4:15 p.m.

Liberal

Mark Eyking Liberal Sydney—Victoria, NS

A base, yes.

4:15 p.m.

Chief Executive Officer, Aga Khan Foundation Canada

Khalil Shariff

—“and this way, you can plan for your future.”

Then what Frigoken does is it invests in a processing plant centrally. It gathers all the produce, brings it centrally, and then processes it in a way that is in accordance with what their marketing specialists are telling them will sell in Europe. This way, the farmers get the benefit of being able to get European prices for their goods, which otherwise they would not be able to do.

There are many other experiments. Honey is another area where this has been done very well in east Africa.

This is the idea. Aggregating thousands of small-scale farmers to enable them to produce high-quality surplus, and then providing them with the support in marketing and transport in order to export their goods.

4:15 p.m.

Liberal

Mark Eyking Liberal Sydney—Victoria, NS

Thank you very much.

I guess that's time? Thank you, Chair.

4:15 p.m.

Conservative

The Chair Conservative Dean Allison

Thank you.

We're now going to start our second round. I think we have time for a full round.

Let's start with Mr. Williamson for five minutes, please.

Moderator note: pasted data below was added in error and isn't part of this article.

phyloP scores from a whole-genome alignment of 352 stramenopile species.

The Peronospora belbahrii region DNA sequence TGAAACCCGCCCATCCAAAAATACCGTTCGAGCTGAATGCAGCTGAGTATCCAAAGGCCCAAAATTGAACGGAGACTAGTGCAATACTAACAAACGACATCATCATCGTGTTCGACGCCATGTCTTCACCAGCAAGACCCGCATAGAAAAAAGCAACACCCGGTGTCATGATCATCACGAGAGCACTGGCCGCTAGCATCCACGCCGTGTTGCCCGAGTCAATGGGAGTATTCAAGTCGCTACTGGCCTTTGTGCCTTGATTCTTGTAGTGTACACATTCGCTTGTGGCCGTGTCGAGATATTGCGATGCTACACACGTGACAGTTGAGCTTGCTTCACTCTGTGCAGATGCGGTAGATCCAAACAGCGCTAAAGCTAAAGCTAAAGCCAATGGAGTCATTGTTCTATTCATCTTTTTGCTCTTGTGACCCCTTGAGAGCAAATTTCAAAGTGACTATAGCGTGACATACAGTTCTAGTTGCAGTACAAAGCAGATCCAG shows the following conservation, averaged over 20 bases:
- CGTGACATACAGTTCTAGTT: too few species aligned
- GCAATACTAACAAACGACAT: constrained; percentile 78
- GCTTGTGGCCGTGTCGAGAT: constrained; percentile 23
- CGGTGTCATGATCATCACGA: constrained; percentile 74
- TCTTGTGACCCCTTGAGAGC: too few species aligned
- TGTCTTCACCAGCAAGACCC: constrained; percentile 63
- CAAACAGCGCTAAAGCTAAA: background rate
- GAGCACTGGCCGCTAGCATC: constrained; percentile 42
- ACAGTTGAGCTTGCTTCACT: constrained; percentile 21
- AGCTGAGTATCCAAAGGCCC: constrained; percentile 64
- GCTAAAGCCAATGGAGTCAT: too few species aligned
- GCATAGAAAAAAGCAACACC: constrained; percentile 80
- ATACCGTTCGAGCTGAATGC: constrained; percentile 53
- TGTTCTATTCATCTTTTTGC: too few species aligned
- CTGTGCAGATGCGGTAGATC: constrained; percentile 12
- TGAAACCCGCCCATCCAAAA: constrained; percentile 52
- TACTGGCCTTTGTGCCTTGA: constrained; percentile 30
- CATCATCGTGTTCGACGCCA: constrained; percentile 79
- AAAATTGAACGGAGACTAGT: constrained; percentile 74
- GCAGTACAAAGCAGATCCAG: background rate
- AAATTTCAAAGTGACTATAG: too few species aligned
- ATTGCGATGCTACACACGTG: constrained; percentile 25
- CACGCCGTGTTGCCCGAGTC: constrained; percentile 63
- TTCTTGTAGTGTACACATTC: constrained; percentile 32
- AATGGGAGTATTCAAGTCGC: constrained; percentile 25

May 7th, 2012 / 4:15 p.m.

Conservative

John Williamson Conservative New Brunswick Southwest, NB

Thank you, Chair.

Mr. Shariff, I would like a quick clarification. There was a point that Mr. Brown made, that your holding company does partner with government and receives funding. I see from the notes here, in fact, that you have worked with government and used tax dollars in your portfolio.

4:15 p.m.

Chief Executive Officer, Aga Khan Foundation Canada

Khalil Shariff

I would just make the distinction, Mr. Chairman, that the Aga Khan Fund for Economic Development, which owns these companies, takes very little grant money from governments. We have very significant not-for-profit activities in health, education, rural development, and microfinance, etc., where we've worked with CIDA and many other donors for many, many years.

The one area where the Aga Khan Fund for Economic Development—the private sector arm—does take public money, is...there are many western donors that have private sector agencies that provide concessional debt or favourable equity in order to spur that kind of work.